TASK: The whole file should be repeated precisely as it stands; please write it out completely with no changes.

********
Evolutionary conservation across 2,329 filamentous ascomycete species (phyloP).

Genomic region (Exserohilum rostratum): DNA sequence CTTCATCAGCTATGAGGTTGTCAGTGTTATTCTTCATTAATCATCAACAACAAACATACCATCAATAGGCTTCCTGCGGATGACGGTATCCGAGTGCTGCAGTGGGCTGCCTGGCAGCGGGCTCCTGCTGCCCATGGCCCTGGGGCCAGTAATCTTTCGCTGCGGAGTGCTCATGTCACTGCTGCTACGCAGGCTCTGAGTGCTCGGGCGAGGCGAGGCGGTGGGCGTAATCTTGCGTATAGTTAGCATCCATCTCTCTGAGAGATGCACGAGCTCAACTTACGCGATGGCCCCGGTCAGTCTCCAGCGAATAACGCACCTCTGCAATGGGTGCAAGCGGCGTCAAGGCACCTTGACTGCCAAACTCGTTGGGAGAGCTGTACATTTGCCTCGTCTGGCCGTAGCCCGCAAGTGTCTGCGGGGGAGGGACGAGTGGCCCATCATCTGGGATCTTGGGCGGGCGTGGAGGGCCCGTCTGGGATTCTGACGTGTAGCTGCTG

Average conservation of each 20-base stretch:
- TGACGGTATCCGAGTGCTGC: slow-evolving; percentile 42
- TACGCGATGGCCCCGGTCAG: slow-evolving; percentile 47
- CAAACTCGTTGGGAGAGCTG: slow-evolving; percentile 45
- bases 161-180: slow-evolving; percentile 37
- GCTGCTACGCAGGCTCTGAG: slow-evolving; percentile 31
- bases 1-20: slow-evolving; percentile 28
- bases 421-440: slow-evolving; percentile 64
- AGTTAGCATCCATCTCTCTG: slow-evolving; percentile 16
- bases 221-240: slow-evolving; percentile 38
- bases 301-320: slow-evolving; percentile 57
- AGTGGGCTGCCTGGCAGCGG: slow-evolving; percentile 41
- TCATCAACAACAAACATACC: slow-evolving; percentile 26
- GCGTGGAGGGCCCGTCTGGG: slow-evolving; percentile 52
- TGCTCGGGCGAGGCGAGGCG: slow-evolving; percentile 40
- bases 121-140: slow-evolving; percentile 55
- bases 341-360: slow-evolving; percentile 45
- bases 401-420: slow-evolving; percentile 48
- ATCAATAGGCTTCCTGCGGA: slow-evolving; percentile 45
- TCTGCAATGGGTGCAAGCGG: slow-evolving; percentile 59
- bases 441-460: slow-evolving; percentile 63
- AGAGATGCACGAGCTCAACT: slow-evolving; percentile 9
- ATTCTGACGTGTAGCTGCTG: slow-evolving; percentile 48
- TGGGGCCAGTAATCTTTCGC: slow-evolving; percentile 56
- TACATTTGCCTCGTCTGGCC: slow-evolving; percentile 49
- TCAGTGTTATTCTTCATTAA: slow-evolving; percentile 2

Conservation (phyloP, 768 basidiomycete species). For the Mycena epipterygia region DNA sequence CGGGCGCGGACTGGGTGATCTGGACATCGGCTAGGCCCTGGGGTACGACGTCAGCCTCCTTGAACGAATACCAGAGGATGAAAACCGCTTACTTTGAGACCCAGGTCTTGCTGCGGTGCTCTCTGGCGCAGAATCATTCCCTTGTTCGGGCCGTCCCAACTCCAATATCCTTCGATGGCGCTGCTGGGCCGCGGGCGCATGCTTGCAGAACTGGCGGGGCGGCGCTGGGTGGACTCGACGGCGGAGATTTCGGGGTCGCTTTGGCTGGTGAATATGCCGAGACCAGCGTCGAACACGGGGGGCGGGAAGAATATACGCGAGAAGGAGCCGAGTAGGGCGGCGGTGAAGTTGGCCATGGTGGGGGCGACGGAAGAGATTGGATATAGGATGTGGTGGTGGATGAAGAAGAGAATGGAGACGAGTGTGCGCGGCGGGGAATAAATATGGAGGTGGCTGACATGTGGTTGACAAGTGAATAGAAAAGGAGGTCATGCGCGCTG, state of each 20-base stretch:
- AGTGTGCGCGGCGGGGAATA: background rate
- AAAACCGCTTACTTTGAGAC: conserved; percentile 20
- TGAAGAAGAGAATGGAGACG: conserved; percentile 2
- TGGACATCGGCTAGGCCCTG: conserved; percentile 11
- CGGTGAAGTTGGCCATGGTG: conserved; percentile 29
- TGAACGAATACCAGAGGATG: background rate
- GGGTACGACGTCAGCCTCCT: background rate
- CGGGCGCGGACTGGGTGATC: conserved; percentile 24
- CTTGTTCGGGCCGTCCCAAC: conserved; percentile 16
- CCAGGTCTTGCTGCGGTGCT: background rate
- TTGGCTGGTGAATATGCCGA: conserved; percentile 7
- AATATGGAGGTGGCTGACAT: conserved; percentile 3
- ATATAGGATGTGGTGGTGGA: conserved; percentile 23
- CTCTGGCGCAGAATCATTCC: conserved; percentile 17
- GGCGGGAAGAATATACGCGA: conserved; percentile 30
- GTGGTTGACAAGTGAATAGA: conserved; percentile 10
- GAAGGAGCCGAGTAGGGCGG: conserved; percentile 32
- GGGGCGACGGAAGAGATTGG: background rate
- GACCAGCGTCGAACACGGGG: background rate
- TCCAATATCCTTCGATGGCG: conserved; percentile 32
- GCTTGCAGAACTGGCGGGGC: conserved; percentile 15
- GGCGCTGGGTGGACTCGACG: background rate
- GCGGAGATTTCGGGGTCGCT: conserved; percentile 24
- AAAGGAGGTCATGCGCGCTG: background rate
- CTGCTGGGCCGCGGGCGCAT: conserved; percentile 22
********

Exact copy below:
Evolutionary conservation across 2,329 filamentous ascomycete species (phyloP).

Genomic region (Exserohilum rostratum): DNA sequence CTTCATCAGCTATGAGGTTGTCAGTGTTATTCTTCATTAATCATCAACAACAAACATACCATCAATAGGCTTCCTGCGGATGACGGTATCCGAGTGCTGCAGTGGGCTGCCTGGCAGCGGGCTCCTGCTGCCCATGGCCCTGGGGCCAGTAATCTTTCGCTGCGGAGTGCTCATGTCACTGCTGCTACGCAGGCTCTGAGTGCTCGGGCGAGGCGAGGCGGTGGGCGTAATCTTGCGTATAGTTAGCATCCATCTCTCTGAGAGATGCACGAGCTCAACTTACGCGATGGCCCCGGTCAGTCTCCAGCGAATAACGCACCTCTGCAATGGGTGCAAGCGGCGTCAAGGCACCTTGACTGCCAAACTCGTTGGGAGAGCTGTACATTTGCCTCGTCTGGCCGTAGCCCGCAAGTGTCTGCGGGGGAGGGACGAGTGGCCCATCATCTGGGATCTTGGGCGGGCGTGGAGGGCCCGTCTGGGATTCTGACGTGTAGCTGCTG

Average conservation of each 20-base stretch:
- TGACGGTATCCGAGTGCTGC: slow-evolving; percentile 42
- TACGCGATGGCCCCGGTCAG: slow-evolving; percentile 47
- CAAACTCGTTGGGAGAGCTG: slow-evolving; percentile 45
- bases 161-180: slow-evolving; percentile 37
- GCTGCTACGCAGGCTCTGAG: slow-evolving; percentile 31
- bases 1-20: slow-evolving; percentile 28
- bases 421-440: slow-evolving; percentile 64
- AGTTAGCATCCATCTCTCTG: slow-evolving; percentile 16
- bases 221-240: slow-evolving; percentile 38
- bases 301-320: slow-evolving; percentile 57
- AGTGGGCTGCCTGGCAGCGG: slow-evolving; percentile 41
- TCATCAACAACAAACATACC: slow-evolving; percentile 26
- GCGTGGAGGGCCCGTCTGGG: slow-evolving; percentile 52
- TGCTCGGGCGAGGCGAGGCG: slow-evolving; percentile 40
- bases 121-140: slow-evolving; percentile 55
- bases 341-360: slow-evolving; percentile 45
- bases 401-420: slow-evolving; percentile 48
- ATCAATAGGCTTCCTGCGGA: slow-evolving; percentile 45
- TCTGCAATGGGTGCAAGCGG: slow-evolving; percentile 59
- bases 441-460: slow-evolving; percentile 63
- AGAGATGCACGAGCTCAACT: slow-evolving; percentile 9
- ATTCTGACGTGTAGCTGCTG: slow-evolving; percentile 48
- TGGGGCCAGTAATCTTTCGC: slow-evolving; percentile 56
- TACATTTGCCTCGTCTGGCC: slow-evolving; percentile 49
- TCAGTGTTATTCTTCATTAA: slow-evolving; percentile 2

Conservation (phyloP, 768 basidiomycete species). For the Mycena epipterygia region DNA sequence CGGGCGCGGACTGGGTGATCTGGACATCGGCTAGGCCCTGGGGTACGACGTCAGCCTCCTTGAACGAATACCAGAGGATGAAAACCGCTTACTTTGAGACCCAGGTCTTGCTGCGGTGCTCTCTGGCGCAGAATCATTCCCTTGTTCGGGCCGTCCCAACTCCAATATCCTTCGATGGCGCTGCTGGGCCGCGGGCGCATGCTTGCAGAACTGGCGGGGCGGCGCTGGGTGGACTCGACGGCGGAGATTTCGGGGTCGCTTTGGCTGGTGAATATGCCGAGACCAGCGTCGAACACGGGGGGCGGGAAGAATATACGCGAGAAGGAGCCGAGTAGGGCGGCGGTGAAGTTGGCCATGGTGGGGGCGACGGAAGAGATTGGATATAGGATGTGGTGGTGGATGAAGAAGAGAATGGAGACGAGTGTGCGCGGCGGGGAATAAATATGGAGGTGGCTGACATGTGGTTGACAAGTGAATAGAAAAGGAGGTCATGCGCGCTG, state of each 20-base stretch:
- AGTGTGCGCGGCGGGGAATA: background rate
- AAAACCGCTTACTTTGAGAC: conserved; percentile 20
- TGAAGAAGAGAATGGAGACG: conserved; percentile 2
- TGGACATCGGCTAGGCCCTG: conserved; percentile 11
- CGGTGAAGTTGGCCATGGTG: conserved; percentile 29
- TGAACGAATACCAGAGGATG: background rate
- GGGTACGACGTCAGCCTCCT: background rate
- CGGGCGCGGACTGGGTGATC: conserved; percentile 24
- CTTGTTCGGGCCGTCCCAAC: conserved; percentile 16
- CCAGGTCTTGCTGCGGTGCT: background rate
- TTGGCTGGTGAATATGCCGA: conserved; percentile 7
- AATATGGAGGTGGCTGACAT: conserved; percentile 3
- ATATAGGATGTGGTGGTGGA: conserved; percentile 23
- CTCTGGCGCAGAATCATTCC: conserved; percentile 17
- GGCGGGAAGAATATACGCGA: conserved; percentile 30
- GTGGTTGACAAGTGAATAGA: conserved; percentile 10
- GAAGGAGCCGAGTAGGGCGG: conserved; percentile 32
- GGGGCGACGGAAGAGATTGG: background rate
- GACCAGCGTCGAACACGGGG: background rate
- TCCAATATCCTTCGATGGCG: conserved; percentile 32
- GCTTGCAGAACTGGCGGGGC: conserved; percentile 15
- GGCGCTGGGTGGACTCGACG: background rate
- GCGGAGATTTCGGGGTCGCT: conserved; percentile 24
- AAAGGAGGTCATGCGCGCTG: background rate
- CTGCTGGGCCGCGGGCGCAT: conserved; percentile 22